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Showing content with the highest reputation since 11/06/2018 in all areas

  1. 3 points
    Adamw

    X-SERIES AEMNET CAN BUS GAUGE

    this is all you would need to send lambda from a fury internal wideband to the aemnet gauge. this would be channel o2-1 on the gauge.
  2. 3 points
    Thank for Realdash developing such a powerful app that I don't have to buy expensive AIM racing instruments. My car is Subaru GRB, ej25 with link G4 + thunder. I developed a protocol conversion module using STM32. Then can convert the Can signal of the link G4+ into a Realdash protocol, and then connect to the mobile phone through a TTL to Bluetooth module, so as to display almost all the data on the mobile phone (as long as the PClink can display). Welcome to exchange SM-A6050_20181227180733.mp4 https://www.youtube.com/watch?v=fNeBGatmBSc https://www.youtube.com/watch?v=eKJzVRUp09c
  3. 3 points
    mapper

    Nos control

    I think its much better to have all universal function like virtual aux, timers, 4D, 5D, fual fuel table etc. than a dedicated NOS function. This way you can build your own NOS function excatly how you want it. You just habe to be a bit creative with the universal functions.
  4. 2 points
    Adamw

    ECU Unlock fails

    Someone has done a typo by the looks, The last two characters should be b7, not 67.
  5. 2 points
    On my setup I use a 3d table to PWM an engine water pump. After a lot of testing I found using the temp output from the radiator and ECT the best way to control the pump. Takes into account out side temp and vechile speed. Would recommend you try that way to control the thermostat. Ive also connected a 2nd Digital output to the same soild state relay as an override. So if I'm at a set TPS or boost range the pump goes to 100%. After a bit of testing during different conditions I can keep the ECT within 2deg in all situations.
  6. 2 points
    Richard Hill

    programmable logic

    I moved away from using generic dash as it employs a compound CAN message, which can be a bit of a mouthful for both the ECU sending and the device receiving. I prefer to use messages which are split over several CAN IDs such as transmit generic dash 2. The only problem with Generic Dash 2 is there's appears to be a bug in the non driven wheel speed (1 byte assigned, but shows as 0-1000kph, guess the text was copied from generic dash). Not a problem though if you aren't planning on going more than 158 MPH...
  7. 2 points
    Im not sure if you are asking a question or making a statement? Of course the fuel table and ignition tables (and all other tables) will need to be tuned to your specific engine before it will run well. It sounds like you dont even have a good grasp of the basic fundamentals yet so Im reluctant to advise you touch it yet. I would not attempt to tune a turbo car with this level of understanding. I would suggest you start by doing something like the low cost EFI tuning fundamentals course here to get a better understanding of the theory behind it: https://www.hpacademy.com/courses/efi-tuning/ If you try to tune without a good understanding of the basic theories then it will just end in disappointment.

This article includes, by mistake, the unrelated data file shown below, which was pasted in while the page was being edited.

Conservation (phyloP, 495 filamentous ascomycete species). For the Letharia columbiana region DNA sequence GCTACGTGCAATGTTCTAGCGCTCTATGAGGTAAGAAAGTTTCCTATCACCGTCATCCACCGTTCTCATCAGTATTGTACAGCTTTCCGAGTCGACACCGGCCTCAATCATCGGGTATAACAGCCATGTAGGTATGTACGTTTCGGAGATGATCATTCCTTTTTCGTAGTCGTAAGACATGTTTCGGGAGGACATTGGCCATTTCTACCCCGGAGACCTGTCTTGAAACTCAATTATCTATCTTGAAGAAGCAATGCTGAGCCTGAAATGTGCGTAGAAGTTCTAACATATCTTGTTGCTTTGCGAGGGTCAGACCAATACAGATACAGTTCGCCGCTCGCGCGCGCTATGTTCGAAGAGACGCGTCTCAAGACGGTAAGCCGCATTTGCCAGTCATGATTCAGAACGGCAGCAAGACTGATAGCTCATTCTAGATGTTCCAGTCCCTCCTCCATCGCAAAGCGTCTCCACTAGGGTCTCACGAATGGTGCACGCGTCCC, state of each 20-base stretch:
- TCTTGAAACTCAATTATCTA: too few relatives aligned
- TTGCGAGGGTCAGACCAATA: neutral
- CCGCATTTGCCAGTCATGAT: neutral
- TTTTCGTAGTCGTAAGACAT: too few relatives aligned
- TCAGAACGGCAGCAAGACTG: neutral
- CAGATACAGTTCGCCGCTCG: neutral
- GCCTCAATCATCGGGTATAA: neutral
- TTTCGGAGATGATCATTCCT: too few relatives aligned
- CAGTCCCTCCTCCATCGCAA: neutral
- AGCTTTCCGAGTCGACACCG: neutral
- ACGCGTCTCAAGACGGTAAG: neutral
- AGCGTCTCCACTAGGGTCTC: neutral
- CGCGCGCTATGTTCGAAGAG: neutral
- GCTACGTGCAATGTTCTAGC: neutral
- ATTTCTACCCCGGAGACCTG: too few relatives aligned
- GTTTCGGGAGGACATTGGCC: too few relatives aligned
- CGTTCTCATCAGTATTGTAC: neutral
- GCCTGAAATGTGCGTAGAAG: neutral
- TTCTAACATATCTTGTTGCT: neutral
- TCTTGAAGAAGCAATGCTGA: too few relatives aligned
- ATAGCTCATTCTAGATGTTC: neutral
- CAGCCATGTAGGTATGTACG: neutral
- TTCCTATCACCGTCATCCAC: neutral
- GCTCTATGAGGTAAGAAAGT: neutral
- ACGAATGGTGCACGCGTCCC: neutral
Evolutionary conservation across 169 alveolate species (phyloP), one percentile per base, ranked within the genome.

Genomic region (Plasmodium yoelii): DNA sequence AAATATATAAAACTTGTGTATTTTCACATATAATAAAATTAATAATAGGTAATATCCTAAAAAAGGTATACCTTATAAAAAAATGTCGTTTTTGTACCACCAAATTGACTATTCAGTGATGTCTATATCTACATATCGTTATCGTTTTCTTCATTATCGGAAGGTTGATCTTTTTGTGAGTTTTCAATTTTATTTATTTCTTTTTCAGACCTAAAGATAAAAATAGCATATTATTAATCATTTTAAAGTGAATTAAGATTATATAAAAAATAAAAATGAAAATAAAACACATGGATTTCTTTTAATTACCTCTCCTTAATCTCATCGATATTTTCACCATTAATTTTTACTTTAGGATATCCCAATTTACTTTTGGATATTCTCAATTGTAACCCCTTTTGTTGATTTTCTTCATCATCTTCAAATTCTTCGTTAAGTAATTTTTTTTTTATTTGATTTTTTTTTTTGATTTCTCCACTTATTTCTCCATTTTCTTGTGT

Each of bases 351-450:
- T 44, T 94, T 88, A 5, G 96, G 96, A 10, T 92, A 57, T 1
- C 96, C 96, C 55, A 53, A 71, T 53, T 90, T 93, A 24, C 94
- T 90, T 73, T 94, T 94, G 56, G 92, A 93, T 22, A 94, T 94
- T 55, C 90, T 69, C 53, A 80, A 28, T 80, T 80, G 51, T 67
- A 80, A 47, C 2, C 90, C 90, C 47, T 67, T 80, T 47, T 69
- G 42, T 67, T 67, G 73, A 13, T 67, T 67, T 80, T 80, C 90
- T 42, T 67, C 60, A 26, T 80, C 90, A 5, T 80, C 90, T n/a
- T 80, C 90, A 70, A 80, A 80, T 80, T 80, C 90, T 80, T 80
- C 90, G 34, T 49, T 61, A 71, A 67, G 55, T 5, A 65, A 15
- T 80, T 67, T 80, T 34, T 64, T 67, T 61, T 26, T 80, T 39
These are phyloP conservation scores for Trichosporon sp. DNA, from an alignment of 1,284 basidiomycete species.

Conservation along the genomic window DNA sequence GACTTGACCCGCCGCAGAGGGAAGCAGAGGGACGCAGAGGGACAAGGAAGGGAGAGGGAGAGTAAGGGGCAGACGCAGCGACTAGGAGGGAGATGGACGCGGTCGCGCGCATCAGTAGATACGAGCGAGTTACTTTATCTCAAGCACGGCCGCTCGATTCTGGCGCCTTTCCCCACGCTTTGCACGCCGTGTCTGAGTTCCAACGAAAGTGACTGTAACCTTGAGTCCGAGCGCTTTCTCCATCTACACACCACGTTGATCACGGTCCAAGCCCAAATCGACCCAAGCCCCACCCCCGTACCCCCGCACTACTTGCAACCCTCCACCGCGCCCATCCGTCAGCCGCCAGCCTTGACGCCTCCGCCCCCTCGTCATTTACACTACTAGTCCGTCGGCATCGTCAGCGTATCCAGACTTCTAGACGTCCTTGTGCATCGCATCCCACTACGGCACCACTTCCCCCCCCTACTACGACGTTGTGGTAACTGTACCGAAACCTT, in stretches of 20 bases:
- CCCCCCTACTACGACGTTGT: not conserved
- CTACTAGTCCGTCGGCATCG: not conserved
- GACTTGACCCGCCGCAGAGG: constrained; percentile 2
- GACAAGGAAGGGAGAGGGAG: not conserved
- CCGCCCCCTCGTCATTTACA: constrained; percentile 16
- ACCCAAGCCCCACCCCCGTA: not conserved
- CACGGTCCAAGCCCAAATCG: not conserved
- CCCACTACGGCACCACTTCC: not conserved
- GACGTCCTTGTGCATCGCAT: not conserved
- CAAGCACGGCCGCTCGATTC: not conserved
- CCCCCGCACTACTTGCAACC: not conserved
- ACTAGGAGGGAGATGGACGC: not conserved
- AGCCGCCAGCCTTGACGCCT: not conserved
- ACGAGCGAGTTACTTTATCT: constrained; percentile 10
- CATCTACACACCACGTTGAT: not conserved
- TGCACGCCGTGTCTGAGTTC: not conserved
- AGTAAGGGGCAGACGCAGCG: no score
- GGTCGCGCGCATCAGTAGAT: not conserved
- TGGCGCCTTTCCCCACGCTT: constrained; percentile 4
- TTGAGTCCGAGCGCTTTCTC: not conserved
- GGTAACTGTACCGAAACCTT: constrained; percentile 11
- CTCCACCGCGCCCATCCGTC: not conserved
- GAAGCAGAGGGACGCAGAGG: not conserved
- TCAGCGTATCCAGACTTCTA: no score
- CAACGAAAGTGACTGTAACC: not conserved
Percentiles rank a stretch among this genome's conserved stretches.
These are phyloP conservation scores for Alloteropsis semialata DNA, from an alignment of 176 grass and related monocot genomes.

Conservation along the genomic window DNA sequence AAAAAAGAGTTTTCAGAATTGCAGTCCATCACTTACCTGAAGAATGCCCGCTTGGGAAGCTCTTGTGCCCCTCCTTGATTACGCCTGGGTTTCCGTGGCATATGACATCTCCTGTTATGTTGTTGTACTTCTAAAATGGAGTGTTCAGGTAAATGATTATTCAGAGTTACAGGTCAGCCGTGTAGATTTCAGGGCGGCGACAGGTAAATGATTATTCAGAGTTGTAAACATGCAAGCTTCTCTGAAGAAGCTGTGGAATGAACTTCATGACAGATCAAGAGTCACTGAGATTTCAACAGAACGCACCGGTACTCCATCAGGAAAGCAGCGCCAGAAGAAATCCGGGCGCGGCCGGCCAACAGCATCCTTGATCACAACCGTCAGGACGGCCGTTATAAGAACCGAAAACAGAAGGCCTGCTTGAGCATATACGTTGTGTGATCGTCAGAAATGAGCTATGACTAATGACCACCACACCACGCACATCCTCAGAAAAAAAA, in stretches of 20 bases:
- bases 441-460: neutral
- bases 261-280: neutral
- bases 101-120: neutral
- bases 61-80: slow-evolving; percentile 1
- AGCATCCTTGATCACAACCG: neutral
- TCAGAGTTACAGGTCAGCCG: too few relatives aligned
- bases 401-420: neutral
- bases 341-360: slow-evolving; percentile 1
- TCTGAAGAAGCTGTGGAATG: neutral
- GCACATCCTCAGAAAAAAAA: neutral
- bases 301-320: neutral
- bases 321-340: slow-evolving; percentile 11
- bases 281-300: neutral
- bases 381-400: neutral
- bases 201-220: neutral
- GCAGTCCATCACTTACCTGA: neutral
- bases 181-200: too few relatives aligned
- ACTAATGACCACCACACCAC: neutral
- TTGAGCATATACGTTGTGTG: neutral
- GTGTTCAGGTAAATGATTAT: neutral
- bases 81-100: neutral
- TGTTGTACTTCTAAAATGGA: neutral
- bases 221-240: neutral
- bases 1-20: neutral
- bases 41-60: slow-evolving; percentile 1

8. 2 points
    Simon

    [UPDATE] PCLink 5.6.6.3564 (on hold)

    Yes it is now ok to run the current release.
  9. 2 points
    Adamw

    What is wrong with my tune?

    I just had a quick look. There is some pretty odd stuff in there. It looks like it has been tuned for flex fuel but there is only one ignition map and no other corrections for ethanol content. Usually E85 can take a heap more advance than petrol so what fuel was that ignition table tuned for? VVT looks like the offsets are set incorrectly. The RH inlet cam is showing 10deg advance when it is in the fully home position. That means it will be getting 10Deg less than what is commanded. The VVT and ignition tables both have big "holes" in them around the cruise area that is going to make it drive pretty horrible. Boost control not working great at all. Fuel control is not great either. I would say this is due to there only being 1 VE table set up, which doesnt usually cover flex fuel well enough especially when injectors havent been flow tested on both fuels. I think the saving grace is you are running it on relatively high eth %, which is relatively forgiving. I wouldnt give it a hard time especially on petrol until it is looked at by someone more competent or interested. If you want to PM me the tuners name I will pass it on to the right people to consider.
  10. 2 points
    Ducie54

    What is wrong with my tune?

    Another look show it's reducing boost target in higher gears but gear detection is not set up correctly. Your vechile speed is showing when in 0 gear.
  11. 2 points
    I would say the timing doesnt look unusally high for 8.2CR with E85, but it also doesnt look tuned at all to me, it looks like someone has just made up the numbers. Why have so many rows with exactly the same numbers on them? You would be better to just delete them all. Seems pretty odd to have the same timing at 207Kpa than you have at 138Kpa. And as JMP says, that big step between 1500 & 2000 is gnarly.
  12. 2 points
    Adamw

    G4 link new E-throttle module wiring

    Attached below. 1&2 are sensor ground. 3&5 are supply voltage (I assume 5V) 4&6 are AP sub and main. E-throttle Module Instructions.pdf
  13. 2 points
    TechDave

    ARF Choice

    http://dealers.linkecu.com/can-lambda CAN Lambda
  14. 2 points